Image search results - "Cemetery"
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Main entrance to Aoyama Cemetery during cherry blossom season in early April. Gaienmae Station (Ginza/Hanzomon Line) and Nogizaka Station (Chiyoda Line) are the closest subway stations.
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Aoyama Cemetery office near the main entrance where you can obtain a map of the cemetery and ask where particular people are buried. The maps they provide do not show where the most famous people are (such as prime ministers).
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Main thoroughfare, lined with cherry trees, cuts through the middle of the cemetery where cars whiz by. Quite irritating.
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Cherry blossom tunnel at Aoyama Cemetery.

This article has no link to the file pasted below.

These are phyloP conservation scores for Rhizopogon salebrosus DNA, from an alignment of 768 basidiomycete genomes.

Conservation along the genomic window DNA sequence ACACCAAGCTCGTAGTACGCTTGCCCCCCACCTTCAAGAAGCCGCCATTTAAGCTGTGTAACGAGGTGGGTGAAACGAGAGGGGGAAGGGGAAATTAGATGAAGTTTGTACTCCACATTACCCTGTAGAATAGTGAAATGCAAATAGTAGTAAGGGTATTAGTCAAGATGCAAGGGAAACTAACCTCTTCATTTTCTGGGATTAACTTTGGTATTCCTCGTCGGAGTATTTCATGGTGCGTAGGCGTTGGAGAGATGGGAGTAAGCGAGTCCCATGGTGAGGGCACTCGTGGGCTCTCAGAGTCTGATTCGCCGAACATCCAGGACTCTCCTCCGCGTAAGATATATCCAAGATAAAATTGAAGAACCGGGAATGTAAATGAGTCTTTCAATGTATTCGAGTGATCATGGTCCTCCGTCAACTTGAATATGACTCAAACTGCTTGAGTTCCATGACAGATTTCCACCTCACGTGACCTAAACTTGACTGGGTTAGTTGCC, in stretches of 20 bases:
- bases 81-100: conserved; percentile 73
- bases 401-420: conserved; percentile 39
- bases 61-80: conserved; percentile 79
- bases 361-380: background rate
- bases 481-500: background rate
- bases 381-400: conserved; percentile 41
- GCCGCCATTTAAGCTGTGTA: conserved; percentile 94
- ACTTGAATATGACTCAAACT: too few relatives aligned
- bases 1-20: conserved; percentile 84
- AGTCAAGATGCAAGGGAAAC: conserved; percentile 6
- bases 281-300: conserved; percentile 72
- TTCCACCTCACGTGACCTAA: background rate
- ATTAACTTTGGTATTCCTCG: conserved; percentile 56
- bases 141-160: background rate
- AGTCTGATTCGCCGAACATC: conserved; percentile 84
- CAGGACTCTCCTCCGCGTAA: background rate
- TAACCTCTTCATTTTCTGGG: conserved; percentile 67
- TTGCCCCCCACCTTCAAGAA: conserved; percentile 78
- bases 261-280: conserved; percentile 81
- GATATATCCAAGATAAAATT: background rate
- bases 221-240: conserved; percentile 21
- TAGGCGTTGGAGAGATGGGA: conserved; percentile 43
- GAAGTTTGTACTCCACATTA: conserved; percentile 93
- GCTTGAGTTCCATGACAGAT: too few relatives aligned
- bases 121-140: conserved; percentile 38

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Aoyama Cemetery is one of Tokyo's noted spots for cherry blossoms. However, having hanami picnics is not allowed.
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Cherry blossoms are so fleeting. They last for only a short time, like life itself. And so cherry blossoms are often found at cemetaries in Japan.
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These trees stood out.
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Cherry blossoms and graves.
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Aoyama Cemetery map. Quite complicated system to find grave plots.
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Signs tell you where you are. Quite bewildering mapping system.
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Aoyama Cemetery has over 123,000 graves occupying 125,000 square meters within the cemetery land area of 263,564 sq. meters.
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This is the Foreigner's Cemetery where many foreigners who helped to modernize Japan are buried.
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A monument erected in March 2007 by Tokyo Governor Ishihara Shintaro in appreciation of the foreigners who helped build Japan.